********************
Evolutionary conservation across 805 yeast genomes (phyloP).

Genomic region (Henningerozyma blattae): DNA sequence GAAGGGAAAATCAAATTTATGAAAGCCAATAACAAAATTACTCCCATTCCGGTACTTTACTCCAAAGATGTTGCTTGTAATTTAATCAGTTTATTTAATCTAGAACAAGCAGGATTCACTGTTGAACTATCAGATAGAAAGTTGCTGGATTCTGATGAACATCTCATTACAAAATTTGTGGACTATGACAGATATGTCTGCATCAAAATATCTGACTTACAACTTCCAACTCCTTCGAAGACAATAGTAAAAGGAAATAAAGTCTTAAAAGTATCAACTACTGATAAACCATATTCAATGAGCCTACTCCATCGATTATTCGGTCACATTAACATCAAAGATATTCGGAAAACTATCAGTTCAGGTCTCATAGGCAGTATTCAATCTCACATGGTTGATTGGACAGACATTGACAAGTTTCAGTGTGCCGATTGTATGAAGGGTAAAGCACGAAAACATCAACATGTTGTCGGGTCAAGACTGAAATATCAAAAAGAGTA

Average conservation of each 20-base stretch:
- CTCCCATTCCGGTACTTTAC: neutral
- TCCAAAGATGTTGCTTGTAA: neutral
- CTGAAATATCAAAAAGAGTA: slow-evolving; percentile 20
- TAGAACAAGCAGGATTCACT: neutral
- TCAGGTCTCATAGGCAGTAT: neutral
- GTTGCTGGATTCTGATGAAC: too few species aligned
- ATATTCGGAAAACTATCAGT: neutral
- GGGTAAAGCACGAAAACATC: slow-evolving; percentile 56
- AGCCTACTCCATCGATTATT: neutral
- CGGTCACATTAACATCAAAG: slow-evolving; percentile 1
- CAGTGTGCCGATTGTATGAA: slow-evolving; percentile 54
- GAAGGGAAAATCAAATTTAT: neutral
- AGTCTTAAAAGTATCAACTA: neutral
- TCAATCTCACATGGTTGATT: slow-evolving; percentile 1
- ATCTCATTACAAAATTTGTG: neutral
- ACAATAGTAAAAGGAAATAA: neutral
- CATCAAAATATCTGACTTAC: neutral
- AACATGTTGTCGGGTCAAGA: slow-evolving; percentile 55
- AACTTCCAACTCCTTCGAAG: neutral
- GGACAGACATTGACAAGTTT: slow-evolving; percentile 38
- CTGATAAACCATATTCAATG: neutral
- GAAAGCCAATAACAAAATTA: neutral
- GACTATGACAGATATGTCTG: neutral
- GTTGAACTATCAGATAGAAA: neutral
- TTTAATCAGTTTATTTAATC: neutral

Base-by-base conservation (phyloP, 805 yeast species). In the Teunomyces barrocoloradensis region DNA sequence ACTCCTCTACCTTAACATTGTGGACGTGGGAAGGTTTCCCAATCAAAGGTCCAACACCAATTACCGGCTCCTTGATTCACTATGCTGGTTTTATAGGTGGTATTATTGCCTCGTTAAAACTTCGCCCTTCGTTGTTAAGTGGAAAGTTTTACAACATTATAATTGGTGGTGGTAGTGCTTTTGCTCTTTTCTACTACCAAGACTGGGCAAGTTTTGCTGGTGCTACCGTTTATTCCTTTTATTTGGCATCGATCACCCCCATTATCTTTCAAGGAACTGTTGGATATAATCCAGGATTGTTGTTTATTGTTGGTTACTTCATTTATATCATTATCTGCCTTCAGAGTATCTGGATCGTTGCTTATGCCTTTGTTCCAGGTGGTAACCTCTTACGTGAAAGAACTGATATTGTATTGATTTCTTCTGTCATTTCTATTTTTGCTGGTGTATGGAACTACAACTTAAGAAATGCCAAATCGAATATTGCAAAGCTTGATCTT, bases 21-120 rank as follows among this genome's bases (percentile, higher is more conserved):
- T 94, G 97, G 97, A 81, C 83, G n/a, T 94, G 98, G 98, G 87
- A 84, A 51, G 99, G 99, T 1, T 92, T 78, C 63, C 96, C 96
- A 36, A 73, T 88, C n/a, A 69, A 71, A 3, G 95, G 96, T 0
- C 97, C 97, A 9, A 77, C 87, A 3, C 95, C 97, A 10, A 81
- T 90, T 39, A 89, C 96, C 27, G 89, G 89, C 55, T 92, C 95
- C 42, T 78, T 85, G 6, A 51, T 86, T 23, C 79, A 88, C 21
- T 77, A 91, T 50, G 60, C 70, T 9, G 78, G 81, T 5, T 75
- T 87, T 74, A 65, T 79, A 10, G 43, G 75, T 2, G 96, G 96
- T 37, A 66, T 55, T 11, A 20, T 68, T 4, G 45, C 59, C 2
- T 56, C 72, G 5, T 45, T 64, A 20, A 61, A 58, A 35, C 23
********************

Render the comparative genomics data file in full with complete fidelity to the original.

Evolutionary conservation across 805 yeast genomes (phyloP).

Genomic region (Henningerozyma blattae): DNA sequence GAAGGGAAAATCAAATTTATGAAAGCCAATAACAAAATTACTCCCATTCCGGTACTTTACTCCAAAGATGTTGCTTGTAATTTAATCAGTTTATTTAATCTAGAACAAGCAGGATTCACTGTTGAACTATCAGATAGAAAGTTGCTGGATTCTGATGAACATCTCATTACAAAATTTGTGGACTATGACAGATATGTCTGCATCAAAATATCTGACTTACAACTTCCAACTCCTTCGAAGACAATAGTAAAAGGAAATAAAGTCTTAAAAGTATCAACTACTGATAAACCATATTCAATGAGCCTACTCCATCGATTATTCGGTCACATTAACATCAAAGATATTCGGAAAACTATCAGTTCAGGTCTCATAGGCAGTATTCAATCTCACATGGTTGATTGGACAGACATTGACAAGTTTCAGTGTGCCGATTGTATGAAGGGTAAAGCACGAAAACATCAACATGTTGTCGGGTCAAGACTGAAATATCAAAAAGAGTA

Average conservation of each 20-base stretch:
- CTCCCATTCCGGTACTTTAC: neutral
- TCCAAAGATGTTGCTTGTAA: neutral
- CTGAAATATCAAAAAGAGTA: slow-evolving; percentile 20
- TAGAACAAGCAGGATTCACT: neutral
- TCAGGTCTCATAGGCAGTAT: neutral
- GTTGCTGGATTCTGATGAAC: too few species aligned
- ATATTCGGAAAACTATCAGT: neutral
- GGGTAAAGCACGAAAACATC: slow-evolving; percentile 56
- AGCCTACTCCATCGATTATT: neutral
- CGGTCACATTAACATCAAAG: slow-evolving; percentile 1
- CAGTGTGCCGATTGTATGAA: slow-evolving; percentile 54
- GAAGGGAAAATCAAATTTAT: neutral
- AGTCTTAAAAGTATCAACTA: neutral
- TCAATCTCACATGGTTGATT: slow-evolving; percentile 1
- ATCTCATTACAAAATTTGTG: neutral
- ACAATAGTAAAAGGAAATAA: neutral
- CATCAAAATATCTGACTTAC: neutral
- AACATGTTGTCGGGTCAAGA: slow-evolving; percentile 55
- AACTTCCAACTCCTTCGAAG: neutral
- GGACAGACATTGACAAGTTT: slow-evolving; percentile 38
- CTGATAAACCATATTCAATG: neutral
- GAAAGCCAATAACAAAATTA: neutral
- GACTATGACAGATATGTCTG: neutral
- GTTGAACTATCAGATAGAAA: neutral
- TTTAATCAGTTTATTTAATC: neutral

Base-by-base conservation (phyloP, 805 yeast species). In the Teunomyces barrocoloradensis region DNA sequence ACTCCTCTACCTTAACATTGTGGACGTGGGAAGGTTTCCCAATCAAAGGTCCAACACCAATTACCGGCTCCTTGATTCACTATGCTGGTTTTATAGGTGGTATTATTGCCTCGTTAAAACTTCGCCCTTCGTTGTTAAGTGGAAAGTTTTACAACATTATAATTGGTGGTGGTAGTGCTTTTGCTCTTTTCTACTACCAAGACTGGGCAAGTTTTGCTGGTGCTACCGTTTATTCCTTTTATTTGGCATCGATCACCCCCATTATCTTTCAAGGAACTGTTGGATATAATCCAGGATTGTTGTTTATTGTTGGTTACTTCATTTATATCATTATCTGCCTTCAGAGTATCTGGATCGTTGCTTATGCCTTTGTTCCAGGTGGTAACCTCTTACGTGAAAGAACTGATATTGTATTGATTTCTTCTGTCATTTCTATTTTTGCTGGTGTATGGAACTACAACTTAAGAAATGCCAAATCGAATATTGCAAAGCTTGATCTT, bases 21-120 rank as follows among this genome's bases (percentile, higher is more conserved):
- T 94, G 97, G 97, A 81, C 83, G n/a, T 94, G 98, G 98, G 87
- A 84, A 51, G 99, G 99, T 1, T 92, T 78, C 63, C 96, C 96
- A 36, A 73, T 88, C n/a, A 69, A 71, A 3, G 95, G 96, T 0
- C 97, C 97, A 9, A 77, C 87, A 3, C 95, C 97, A 10, A 81
- T 90, T 39, A 89, C 96, C 27, G 89, G 89, C 55, T 92, C 95
- C 42, T 78, T 85, G 6, A 51, T 86, T 23, C 79, A 88, C 21
- T 77, A 91, T 50, G 60, C 70, T 9, G 78, G 81, T 5, T 75
- T 87, T 74, A 65, T 79, A 10, G 43, G 75, T 2, G 96, G 96
- T 37, A 66, T 55, T 11, A 20, T 68, T 4, G 45, C 59, C 2
- T 56, C 72, G 5, T 45, T 64, A 20, A 61, A 58, A 35, C 23